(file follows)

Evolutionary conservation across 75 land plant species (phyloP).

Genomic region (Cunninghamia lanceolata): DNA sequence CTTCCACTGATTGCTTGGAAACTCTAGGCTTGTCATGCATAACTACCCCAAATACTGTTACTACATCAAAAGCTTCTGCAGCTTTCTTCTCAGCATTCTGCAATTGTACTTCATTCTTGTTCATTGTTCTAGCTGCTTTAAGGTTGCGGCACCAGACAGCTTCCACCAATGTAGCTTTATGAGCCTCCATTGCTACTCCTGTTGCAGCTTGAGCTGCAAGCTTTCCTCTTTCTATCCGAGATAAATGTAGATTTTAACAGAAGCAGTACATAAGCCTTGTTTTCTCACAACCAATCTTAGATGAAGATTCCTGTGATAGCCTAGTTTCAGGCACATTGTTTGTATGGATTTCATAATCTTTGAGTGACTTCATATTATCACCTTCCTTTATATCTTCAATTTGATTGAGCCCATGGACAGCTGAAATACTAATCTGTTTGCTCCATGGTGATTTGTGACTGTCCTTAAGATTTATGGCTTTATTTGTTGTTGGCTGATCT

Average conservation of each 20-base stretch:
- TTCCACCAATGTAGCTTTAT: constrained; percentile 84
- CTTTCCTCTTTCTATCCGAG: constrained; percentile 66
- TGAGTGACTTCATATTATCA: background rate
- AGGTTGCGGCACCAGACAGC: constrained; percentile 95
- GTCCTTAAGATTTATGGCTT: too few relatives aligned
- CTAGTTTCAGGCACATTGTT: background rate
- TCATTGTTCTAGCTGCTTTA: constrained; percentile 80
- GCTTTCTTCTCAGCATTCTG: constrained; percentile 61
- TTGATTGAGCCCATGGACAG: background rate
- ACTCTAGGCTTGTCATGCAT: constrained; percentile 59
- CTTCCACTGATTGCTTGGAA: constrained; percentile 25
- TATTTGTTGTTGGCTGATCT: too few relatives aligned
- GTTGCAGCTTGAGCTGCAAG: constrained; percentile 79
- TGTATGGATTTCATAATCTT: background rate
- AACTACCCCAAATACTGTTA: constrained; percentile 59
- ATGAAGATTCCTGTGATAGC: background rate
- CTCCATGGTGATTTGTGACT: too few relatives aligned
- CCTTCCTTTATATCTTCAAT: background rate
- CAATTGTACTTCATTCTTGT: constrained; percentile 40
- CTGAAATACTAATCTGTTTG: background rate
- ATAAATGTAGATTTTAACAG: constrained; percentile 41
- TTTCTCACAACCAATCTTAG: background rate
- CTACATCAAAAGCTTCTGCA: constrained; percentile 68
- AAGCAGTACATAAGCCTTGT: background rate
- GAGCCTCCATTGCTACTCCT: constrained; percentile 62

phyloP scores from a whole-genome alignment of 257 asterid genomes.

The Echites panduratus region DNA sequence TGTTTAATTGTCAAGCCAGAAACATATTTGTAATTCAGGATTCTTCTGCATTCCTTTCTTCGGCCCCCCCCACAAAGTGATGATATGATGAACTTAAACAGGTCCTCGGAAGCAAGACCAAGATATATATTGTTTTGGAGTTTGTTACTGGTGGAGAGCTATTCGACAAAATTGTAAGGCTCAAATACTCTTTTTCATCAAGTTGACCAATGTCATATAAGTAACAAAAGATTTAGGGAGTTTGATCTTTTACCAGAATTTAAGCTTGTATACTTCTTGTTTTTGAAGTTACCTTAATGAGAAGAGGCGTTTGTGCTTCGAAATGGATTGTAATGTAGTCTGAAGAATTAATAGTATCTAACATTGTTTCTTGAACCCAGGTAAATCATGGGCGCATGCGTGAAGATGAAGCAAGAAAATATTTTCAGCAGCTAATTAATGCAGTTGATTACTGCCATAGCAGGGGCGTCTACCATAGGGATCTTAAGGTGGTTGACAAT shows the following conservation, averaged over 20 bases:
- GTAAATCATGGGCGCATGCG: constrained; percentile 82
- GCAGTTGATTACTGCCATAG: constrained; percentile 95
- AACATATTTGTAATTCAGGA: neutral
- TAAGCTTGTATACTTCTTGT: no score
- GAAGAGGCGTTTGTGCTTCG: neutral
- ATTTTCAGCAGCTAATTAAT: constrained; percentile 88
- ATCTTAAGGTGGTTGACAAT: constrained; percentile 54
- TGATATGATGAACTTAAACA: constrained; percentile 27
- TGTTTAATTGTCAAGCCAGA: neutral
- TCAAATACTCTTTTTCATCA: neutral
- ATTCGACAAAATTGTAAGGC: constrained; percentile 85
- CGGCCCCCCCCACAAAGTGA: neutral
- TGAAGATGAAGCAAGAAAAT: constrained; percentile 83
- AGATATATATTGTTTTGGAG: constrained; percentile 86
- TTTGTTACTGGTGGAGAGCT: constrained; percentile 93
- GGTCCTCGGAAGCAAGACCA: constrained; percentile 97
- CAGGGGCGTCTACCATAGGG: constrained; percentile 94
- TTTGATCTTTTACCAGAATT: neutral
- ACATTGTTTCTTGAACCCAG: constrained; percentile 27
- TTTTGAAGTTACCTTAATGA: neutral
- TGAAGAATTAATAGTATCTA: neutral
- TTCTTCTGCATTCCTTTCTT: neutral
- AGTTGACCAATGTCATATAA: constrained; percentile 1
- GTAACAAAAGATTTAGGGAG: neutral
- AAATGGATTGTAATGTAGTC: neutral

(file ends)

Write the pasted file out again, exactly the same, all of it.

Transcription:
Evolutionary conservation across 75 land plant species (phyloP).

Genomic region (Cunninghamia lanceolata): DNA sequence CTTCCACTGATTGCTTGGAAACTCTAGGCTTGTCATGCATAACTACCCCAAATACTGTTACTACATCAAAAGCTTCTGCAGCTTTCTTCTCAGCATTCTGCAATTGTACTTCATTCTTGTTCATTGTTCTAGCTGCTTTAAGGTTGCGGCACCAGACAGCTTCCACCAATGTAGCTTTATGAGCCTCCATTGCTACTCCTGTTGCAGCTTGAGCTGCAAGCTTTCCTCTTTCTATCCGAGATAAATGTAGATTTTAACAGAAGCAGTACATAAGCCTTGTTTTCTCACAACCAATCTTAGATGAAGATTCCTGTGATAGCCTAGTTTCAGGCACATTGTTTGTATGGATTTCATAATCTTTGAGTGACTTCATATTATCACCTTCCTTTATATCTTCAATTTGATTGAGCCCATGGACAGCTGAAATACTAATCTGTTTGCTCCATGGTGATTTGTGACTGTCCTTAAGATTTATGGCTTTATTTGTTGTTGGCTGATCT

Average conservation of each 20-base stretch:
- TTCCACCAATGTAGCTTTAT: constrained; percentile 84
- CTTTCCTCTTTCTATCCGAG: constrained; percentile 66
- TGAGTGACTTCATATTATCA: background rate
- AGGTTGCGGCACCAGACAGC: constrained; percentile 95
- GTCCTTAAGATTTATGGCTT: too few relatives aligned
- CTAGTTTCAGGCACATTGTT: background rate
- TCATTGTTCTAGCTGCTTTA: constrained; percentile 80
- GCTTTCTTCTCAGCATTCTG: constrained; percentile 61
- TTGATTGAGCCCATGGACAG: background rate
- ACTCTAGGCTTGTCATGCAT: constrained; percentile 59
- CTTCCACTGATTGCTTGGAA: constrained; percentile 25
- TATTTGTTGTTGGCTGATCT: too few relatives aligned
- GTTGCAGCTTGAGCTGCAAG: constrained; percentile 79
- TGTATGGATTTCATAATCTT: background rate
- AACTACCCCAAATACTGTTA: constrained; percentile 59
- ATGAAGATTCCTGTGATAGC: background rate
- CTCCATGGTGATTTGTGACT: too few relatives aligned
- CCTTCCTTTATATCTTCAAT: background rate
- CAATTGTACTTCATTCTTGT: constrained; percentile 40
- CTGAAATACTAATCTGTTTG: background rate
- ATAAATGTAGATTTTAACAG: constrained; percentile 41
- TTTCTCACAACCAATCTTAG: background rate
- CTACATCAAAAGCTTCTGCA: constrained; percentile 68
- AAGCAGTACATAAGCCTTGT: background rate
- GAGCCTCCATTGCTACTCCT: constrained; percentile 62

phyloP scores from a whole-genome alignment of 257 asterid genomes.

The Echites panduratus region DNA sequence TGTTTAATTGTCAAGCCAGAAACATATTTGTAATTCAGGATTCTTCTGCATTCCTTTCTTCGGCCCCCCCCACAAAGTGATGATATGATGAACTTAAACAGGTCCTCGGAAGCAAGACCAAGATATATATTGTTTTGGAGTTTGTTACTGGTGGAGAGCTATTCGACAAAATTGTAAGGCTCAAATACTCTTTTTCATCAAGTTGACCAATGTCATATAAGTAACAAAAGATTTAGGGAGTTTGATCTTTTACCAGAATTTAAGCTTGTATACTTCTTGTTTTTGAAGTTACCTTAATGAGAAGAGGCGTTTGTGCTTCGAAATGGATTGTAATGTAGTCTGAAGAATTAATAGTATCTAACATTGTTTCTTGAACCCAGGTAAATCATGGGCGCATGCGTGAAGATGAAGCAAGAAAATATTTTCAGCAGCTAATTAATGCAGTTGATTACTGCCATAGCAGGGGCGTCTACCATAGGGATCTTAAGGTGGTTGACAAT shows the following conservation, averaged over 20 bases:
- GTAAATCATGGGCGCATGCG: constrained; percentile 82
- GCAGTTGATTACTGCCATAG: constrained; percentile 95
- AACATATTTGTAATTCAGGA: neutral
- TAAGCTTGTATACTTCTTGT: no score
- GAAGAGGCGTTTGTGCTTCG: neutral
- ATTTTCAGCAGCTAATTAAT: constrained; percentile 88
- ATCTTAAGGTGGTTGACAAT: constrained; percentile 54
- TGATATGATGAACTTAAACA: constrained; percentile 27
- TGTTTAATTGTCAAGCCAGA: neutral
- TCAAATACTCTTTTTCATCA: neutral
- ATTCGACAAAATTGTAAGGC: constrained; percentile 85
- CGGCCCCCCCCACAAAGTGA: neutral
- TGAAGATGAAGCAAGAAAAT: constrained; percentile 83
- AGATATATATTGTTTTGGAG: constrained; percentile 86
- TTTGTTACTGGTGGAGAGCT: constrained; percentile 93
- GGTCCTCGGAAGCAAGACCA: constrained; percentile 97
- CAGGGGCGTCTACCATAGGG: constrained; percentile 94
- TTTGATCTTTTACCAGAATT: neutral
- ACATTGTTTCTTGAACCCAG: constrained; percentile 27
- TTTTGAAGTTACCTTAATGA: neutral
- TGAAGAATTAATAGTATCTA: neutral
- TTCTTCTGCATTCCTTTCTT: neutral
- AGTTGACCAATGTCATATAA: constrained; percentile 1
- GTAACAAAAGATTTAGGGAG: neutral
- AAATGGATTGTAATGTAGTC: neutral